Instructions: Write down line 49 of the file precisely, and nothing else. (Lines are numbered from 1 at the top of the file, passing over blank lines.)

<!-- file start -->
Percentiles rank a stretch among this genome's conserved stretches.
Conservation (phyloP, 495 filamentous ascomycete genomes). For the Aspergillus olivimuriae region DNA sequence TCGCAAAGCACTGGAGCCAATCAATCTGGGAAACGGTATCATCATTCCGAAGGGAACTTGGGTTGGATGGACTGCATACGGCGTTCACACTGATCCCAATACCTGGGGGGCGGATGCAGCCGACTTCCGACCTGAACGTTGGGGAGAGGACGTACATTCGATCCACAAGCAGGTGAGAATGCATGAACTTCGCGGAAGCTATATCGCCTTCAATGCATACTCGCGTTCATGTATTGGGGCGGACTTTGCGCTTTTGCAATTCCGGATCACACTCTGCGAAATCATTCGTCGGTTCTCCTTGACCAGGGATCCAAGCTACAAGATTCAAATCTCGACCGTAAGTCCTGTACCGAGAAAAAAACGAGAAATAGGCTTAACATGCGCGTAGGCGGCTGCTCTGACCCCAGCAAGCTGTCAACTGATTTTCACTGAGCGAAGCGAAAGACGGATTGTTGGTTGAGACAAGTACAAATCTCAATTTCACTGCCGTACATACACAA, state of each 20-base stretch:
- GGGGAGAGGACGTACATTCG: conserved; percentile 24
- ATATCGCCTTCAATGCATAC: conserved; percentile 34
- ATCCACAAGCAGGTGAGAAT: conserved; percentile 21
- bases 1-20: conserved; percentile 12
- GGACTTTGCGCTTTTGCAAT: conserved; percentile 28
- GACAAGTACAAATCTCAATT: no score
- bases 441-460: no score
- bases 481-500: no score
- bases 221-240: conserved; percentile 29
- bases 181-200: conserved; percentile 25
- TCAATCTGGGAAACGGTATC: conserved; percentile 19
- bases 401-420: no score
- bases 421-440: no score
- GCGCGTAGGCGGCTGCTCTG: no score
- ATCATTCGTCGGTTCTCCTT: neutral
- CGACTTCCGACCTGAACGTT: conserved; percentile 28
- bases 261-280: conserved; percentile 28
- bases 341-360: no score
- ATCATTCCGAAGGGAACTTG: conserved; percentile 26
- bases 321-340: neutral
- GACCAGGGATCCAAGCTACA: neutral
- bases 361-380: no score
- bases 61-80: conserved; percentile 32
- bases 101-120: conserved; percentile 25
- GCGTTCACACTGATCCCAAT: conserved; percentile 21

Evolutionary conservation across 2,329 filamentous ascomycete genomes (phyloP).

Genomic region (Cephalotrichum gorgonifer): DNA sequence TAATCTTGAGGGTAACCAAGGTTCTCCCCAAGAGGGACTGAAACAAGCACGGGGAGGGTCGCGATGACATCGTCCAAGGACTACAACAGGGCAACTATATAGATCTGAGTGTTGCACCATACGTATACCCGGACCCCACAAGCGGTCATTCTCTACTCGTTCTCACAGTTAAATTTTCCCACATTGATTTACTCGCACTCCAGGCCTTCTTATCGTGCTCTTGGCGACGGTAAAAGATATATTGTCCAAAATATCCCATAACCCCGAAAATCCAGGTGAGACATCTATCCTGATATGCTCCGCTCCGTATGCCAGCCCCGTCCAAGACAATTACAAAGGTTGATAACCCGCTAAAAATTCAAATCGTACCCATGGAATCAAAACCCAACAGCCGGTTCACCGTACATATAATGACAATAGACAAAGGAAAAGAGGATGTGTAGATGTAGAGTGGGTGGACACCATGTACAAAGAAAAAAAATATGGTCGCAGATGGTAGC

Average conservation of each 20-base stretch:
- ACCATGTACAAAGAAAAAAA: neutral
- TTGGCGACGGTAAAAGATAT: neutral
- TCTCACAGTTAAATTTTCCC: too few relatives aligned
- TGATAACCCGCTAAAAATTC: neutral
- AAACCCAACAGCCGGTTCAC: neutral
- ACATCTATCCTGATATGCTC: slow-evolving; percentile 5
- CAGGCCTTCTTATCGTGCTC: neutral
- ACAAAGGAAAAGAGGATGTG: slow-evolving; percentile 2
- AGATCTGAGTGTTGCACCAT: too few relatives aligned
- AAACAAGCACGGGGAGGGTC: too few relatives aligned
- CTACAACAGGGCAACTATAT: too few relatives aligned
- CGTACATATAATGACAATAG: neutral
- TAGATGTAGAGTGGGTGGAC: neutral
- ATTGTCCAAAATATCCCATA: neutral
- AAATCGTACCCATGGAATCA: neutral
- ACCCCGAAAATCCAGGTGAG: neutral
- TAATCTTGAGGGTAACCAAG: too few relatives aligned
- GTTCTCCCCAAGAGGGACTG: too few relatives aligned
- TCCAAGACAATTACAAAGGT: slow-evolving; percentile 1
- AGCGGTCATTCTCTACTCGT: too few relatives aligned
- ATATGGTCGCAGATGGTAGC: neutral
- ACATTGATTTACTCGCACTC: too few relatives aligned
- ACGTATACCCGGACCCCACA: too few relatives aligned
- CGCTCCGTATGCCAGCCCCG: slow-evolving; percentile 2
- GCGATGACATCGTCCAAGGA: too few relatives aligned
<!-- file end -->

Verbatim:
- TCCAAGACAATTACAAAGGT: slow-evolving; percentile 1